If you own a Roku and haven’t poked around the channel store since you loaded up Netflix and the usual five or six options, you owe yourself an evening’s entertainment of just browsing the listings. It’s evident that the bar to creating a Roku channel, financially and technically, ranks somewhere below YouTube.
Just the names and descriptions are good enough - any of the 300+ religious channels, say, which are all variations on minor evangelical or “nondenominational” interpretatiosn of the Bible.
Or the right wingnut channels, all of which seem to have the same five or six rant episodes about the usual three or four topics.
Or the UFO/occult/I’m Just So Weird You Can’t Believe It, Dude channels.
All of these are… inexplicably bizarre. As if you gave a tired old cliche idea to a 13 year old, who then did his 10% genius/90% clueless nebbish thing with it. It’s not just that they’re lame. It’s not just that they’re so shopworn as to have things spilling out of the edges. It’s… like people who listen to AM radio all day trying to explain why their stuff is Really Really Important… to a six year old.
And then there’s “Chucky Talks to God.” It makes the others look like HBO programming. The guy sounds like an adult. He doesn’t sound particularly stupid. But he has absolutely no clue about the video, the audio, the animation, pacing, humor or much of anything else. To say his approach is lame is to glorify lameness. What makes it work, for certain very small values of “work,” is his intense earnestness about it all. There are only about ten episodes; just go pull up the channel (use search) and watch as many as you can stand. I promise it’s worthwhile.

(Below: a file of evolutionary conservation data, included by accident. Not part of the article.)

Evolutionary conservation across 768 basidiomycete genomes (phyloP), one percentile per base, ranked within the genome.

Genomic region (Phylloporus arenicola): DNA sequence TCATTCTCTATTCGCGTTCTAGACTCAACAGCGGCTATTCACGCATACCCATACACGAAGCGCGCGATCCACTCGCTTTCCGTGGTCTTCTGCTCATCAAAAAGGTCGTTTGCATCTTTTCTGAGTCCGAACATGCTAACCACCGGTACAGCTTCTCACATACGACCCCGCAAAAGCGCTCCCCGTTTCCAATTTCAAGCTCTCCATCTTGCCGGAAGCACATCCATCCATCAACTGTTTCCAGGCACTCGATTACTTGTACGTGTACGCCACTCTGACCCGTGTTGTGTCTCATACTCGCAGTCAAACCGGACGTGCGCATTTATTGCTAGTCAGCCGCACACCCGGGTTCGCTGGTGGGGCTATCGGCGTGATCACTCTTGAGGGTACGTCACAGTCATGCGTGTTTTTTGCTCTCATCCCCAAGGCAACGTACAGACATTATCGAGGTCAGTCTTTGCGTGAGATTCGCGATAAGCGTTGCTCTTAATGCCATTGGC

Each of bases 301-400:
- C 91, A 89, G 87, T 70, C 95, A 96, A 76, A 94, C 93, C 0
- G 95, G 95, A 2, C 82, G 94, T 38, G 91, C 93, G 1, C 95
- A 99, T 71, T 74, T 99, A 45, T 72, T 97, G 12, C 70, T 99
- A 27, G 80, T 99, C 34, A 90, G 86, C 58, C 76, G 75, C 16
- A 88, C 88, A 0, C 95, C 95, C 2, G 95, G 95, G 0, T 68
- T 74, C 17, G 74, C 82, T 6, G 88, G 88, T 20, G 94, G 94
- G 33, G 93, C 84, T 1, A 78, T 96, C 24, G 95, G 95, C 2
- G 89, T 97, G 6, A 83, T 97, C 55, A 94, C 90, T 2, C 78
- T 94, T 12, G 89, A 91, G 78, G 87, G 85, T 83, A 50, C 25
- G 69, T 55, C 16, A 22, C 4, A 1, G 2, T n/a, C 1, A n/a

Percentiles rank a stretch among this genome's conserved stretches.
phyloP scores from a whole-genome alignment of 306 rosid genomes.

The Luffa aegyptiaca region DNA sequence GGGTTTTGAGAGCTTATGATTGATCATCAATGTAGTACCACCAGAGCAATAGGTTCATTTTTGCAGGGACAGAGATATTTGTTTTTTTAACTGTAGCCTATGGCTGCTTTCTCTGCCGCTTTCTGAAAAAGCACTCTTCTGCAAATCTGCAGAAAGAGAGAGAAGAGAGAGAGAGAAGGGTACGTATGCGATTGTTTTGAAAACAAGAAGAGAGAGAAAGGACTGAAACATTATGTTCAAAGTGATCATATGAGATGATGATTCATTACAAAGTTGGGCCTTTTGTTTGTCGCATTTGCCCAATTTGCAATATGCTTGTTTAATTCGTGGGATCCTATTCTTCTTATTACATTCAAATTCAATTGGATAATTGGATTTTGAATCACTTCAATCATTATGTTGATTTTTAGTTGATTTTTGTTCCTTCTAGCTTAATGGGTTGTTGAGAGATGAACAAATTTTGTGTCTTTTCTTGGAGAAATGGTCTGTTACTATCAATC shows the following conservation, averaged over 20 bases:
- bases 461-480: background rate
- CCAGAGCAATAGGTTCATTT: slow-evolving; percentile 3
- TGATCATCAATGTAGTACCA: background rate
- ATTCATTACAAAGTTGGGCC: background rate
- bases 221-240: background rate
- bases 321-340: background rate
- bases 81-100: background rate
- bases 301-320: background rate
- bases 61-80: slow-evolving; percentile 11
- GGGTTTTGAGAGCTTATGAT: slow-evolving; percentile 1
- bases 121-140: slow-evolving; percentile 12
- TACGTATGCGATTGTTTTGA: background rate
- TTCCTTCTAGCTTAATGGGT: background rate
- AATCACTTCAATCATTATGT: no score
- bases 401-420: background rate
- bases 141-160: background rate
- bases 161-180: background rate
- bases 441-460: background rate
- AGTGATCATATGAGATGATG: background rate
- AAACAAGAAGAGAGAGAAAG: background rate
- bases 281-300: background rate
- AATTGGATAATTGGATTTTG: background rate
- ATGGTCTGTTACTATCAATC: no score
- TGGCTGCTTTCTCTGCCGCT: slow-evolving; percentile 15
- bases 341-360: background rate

Such as when God plays air guitar for about a minute. (God is invisible and off-screen.)
Or when things spin on the screen for a while for no reason, then the author sings gibberish over the image… for just a few seconds at the end.
Or Chucky and God talk about how wonderful “hydrogen power” will make earth, and how when Chucky figures out how to do it he’s going to give it away to the children, you know.
Or the visit from the NPR anchor that labors extremely hard to insult everything about NPR at something below kindergarten potty-talk level.
It’s not just the actual content. It’s the complete lack of timing or making more than one thing happen at a time or keeping several things from happening at once that makes it so astounding.
Just go watch for a few minutes. I’ll wait.